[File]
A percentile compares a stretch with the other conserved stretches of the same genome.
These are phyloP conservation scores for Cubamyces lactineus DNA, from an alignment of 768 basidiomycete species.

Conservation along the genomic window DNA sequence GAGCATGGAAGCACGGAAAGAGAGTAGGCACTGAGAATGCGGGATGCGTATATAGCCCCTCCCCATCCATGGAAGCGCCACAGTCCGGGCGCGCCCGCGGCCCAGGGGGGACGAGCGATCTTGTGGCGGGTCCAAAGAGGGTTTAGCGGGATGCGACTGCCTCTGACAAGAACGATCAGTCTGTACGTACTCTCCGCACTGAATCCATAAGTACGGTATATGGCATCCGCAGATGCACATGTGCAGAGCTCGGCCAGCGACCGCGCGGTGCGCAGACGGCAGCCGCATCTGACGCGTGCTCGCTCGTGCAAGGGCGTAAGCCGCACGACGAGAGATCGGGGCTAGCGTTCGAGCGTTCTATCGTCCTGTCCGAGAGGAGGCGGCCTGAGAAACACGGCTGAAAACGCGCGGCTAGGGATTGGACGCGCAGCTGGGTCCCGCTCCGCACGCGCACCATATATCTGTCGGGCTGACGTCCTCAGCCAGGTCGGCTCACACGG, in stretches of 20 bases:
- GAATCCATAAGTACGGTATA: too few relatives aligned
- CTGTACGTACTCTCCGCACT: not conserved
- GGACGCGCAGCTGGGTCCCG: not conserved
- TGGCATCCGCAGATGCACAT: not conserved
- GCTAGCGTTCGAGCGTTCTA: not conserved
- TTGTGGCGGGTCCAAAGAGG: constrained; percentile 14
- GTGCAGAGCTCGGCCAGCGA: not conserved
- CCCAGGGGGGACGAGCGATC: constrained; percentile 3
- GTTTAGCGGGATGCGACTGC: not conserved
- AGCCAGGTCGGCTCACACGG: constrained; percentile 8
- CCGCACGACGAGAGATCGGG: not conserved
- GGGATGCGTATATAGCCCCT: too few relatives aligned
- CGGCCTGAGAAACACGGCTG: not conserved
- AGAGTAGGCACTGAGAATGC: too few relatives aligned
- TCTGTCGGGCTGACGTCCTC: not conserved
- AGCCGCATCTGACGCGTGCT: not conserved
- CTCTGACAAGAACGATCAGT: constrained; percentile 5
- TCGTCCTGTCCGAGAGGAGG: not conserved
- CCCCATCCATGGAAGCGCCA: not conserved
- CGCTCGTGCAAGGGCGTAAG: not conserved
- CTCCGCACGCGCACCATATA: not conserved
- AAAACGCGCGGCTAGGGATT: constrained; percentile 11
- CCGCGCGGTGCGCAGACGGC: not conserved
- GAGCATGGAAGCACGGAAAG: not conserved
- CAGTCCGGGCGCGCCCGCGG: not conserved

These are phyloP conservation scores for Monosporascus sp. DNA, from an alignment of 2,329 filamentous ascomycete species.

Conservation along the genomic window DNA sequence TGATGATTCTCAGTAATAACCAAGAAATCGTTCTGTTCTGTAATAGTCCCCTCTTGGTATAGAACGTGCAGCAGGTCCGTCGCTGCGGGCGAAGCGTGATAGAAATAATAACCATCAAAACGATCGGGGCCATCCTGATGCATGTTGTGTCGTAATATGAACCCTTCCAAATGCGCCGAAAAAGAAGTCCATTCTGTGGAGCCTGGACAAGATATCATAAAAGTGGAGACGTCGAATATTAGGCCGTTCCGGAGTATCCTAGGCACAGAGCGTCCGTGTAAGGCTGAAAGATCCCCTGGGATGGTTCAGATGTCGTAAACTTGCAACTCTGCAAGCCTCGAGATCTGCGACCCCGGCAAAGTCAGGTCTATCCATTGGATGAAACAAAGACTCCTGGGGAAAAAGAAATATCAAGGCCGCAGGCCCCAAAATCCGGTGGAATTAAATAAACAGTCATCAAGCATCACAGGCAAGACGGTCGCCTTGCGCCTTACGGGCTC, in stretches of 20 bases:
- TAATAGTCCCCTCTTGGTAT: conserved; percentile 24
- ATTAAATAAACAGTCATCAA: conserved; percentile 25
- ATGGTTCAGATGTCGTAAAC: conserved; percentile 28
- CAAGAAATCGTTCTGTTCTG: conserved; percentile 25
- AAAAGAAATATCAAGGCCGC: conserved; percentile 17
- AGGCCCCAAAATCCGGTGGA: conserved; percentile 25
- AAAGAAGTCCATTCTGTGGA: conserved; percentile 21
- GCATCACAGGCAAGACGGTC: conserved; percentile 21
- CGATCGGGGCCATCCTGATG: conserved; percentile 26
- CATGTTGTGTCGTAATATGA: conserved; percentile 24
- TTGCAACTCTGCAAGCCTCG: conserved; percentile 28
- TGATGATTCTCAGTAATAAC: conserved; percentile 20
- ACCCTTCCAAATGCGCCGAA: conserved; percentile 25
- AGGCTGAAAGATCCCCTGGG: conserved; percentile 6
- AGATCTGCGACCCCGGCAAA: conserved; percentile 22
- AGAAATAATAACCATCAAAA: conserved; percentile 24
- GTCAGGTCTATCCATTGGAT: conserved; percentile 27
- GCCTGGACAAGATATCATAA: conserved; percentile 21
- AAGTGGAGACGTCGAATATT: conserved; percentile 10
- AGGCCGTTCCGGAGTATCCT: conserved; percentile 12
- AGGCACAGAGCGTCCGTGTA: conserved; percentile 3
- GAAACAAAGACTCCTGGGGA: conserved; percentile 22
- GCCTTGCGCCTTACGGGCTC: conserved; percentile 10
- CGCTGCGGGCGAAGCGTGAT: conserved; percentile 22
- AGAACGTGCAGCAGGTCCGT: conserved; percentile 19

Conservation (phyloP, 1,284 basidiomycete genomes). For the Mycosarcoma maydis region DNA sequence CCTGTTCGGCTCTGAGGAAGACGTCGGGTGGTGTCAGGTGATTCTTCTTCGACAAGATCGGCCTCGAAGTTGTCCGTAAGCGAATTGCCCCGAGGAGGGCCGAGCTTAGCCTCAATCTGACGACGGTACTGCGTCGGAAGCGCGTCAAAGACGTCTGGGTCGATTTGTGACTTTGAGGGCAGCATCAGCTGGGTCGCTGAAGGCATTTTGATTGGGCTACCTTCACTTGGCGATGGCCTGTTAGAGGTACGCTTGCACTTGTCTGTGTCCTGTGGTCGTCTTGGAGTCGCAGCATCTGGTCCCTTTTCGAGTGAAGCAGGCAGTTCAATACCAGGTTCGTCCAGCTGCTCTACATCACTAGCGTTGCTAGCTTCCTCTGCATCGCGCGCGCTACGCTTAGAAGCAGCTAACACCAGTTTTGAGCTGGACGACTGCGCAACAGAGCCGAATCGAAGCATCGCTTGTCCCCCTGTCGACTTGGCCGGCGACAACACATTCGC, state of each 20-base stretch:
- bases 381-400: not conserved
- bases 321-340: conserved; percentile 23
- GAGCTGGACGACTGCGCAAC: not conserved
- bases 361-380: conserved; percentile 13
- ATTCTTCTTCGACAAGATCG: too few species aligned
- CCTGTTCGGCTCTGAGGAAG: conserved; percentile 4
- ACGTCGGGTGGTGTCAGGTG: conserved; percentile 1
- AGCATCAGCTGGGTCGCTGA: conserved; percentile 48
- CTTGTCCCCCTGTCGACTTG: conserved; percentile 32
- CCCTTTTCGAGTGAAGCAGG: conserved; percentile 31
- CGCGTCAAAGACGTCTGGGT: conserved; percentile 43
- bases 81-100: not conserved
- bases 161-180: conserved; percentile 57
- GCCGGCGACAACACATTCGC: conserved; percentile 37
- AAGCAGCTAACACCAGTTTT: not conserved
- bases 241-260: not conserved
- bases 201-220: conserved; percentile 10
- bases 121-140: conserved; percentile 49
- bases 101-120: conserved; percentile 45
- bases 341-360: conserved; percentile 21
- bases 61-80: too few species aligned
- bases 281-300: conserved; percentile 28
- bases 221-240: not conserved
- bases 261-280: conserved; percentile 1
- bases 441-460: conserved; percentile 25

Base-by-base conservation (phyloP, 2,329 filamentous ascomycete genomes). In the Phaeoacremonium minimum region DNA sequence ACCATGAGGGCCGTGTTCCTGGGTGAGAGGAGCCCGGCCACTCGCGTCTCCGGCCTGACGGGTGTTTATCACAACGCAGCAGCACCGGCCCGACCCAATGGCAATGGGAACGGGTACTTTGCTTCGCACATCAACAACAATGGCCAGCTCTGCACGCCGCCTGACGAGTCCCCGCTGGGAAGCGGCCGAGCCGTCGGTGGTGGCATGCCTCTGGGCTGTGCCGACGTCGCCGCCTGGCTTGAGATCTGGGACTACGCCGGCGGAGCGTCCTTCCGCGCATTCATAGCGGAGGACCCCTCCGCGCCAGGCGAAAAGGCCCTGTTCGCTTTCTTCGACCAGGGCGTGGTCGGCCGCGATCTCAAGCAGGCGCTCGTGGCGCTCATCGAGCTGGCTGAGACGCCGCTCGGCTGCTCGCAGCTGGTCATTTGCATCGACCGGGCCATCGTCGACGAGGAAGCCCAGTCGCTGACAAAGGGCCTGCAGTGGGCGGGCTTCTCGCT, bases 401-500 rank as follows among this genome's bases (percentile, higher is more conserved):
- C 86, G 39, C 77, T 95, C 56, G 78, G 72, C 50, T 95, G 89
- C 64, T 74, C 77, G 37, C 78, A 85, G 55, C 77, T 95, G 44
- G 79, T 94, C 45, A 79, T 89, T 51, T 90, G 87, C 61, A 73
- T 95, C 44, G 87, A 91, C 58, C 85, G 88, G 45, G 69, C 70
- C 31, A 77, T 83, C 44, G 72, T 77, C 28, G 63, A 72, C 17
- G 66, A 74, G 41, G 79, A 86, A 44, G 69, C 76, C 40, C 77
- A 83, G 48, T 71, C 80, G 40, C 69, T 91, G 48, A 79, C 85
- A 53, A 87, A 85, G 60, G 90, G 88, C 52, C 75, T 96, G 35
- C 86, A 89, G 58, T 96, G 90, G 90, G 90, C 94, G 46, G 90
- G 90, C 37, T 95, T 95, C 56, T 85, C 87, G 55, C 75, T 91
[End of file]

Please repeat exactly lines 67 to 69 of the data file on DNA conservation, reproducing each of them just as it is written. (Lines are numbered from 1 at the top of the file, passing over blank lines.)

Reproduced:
- CGCGTCAAAGACGTCTGGGT: conserved; percentile 43
- bases 81-100: not conserved
- bases 161-180: conserved; percentile 57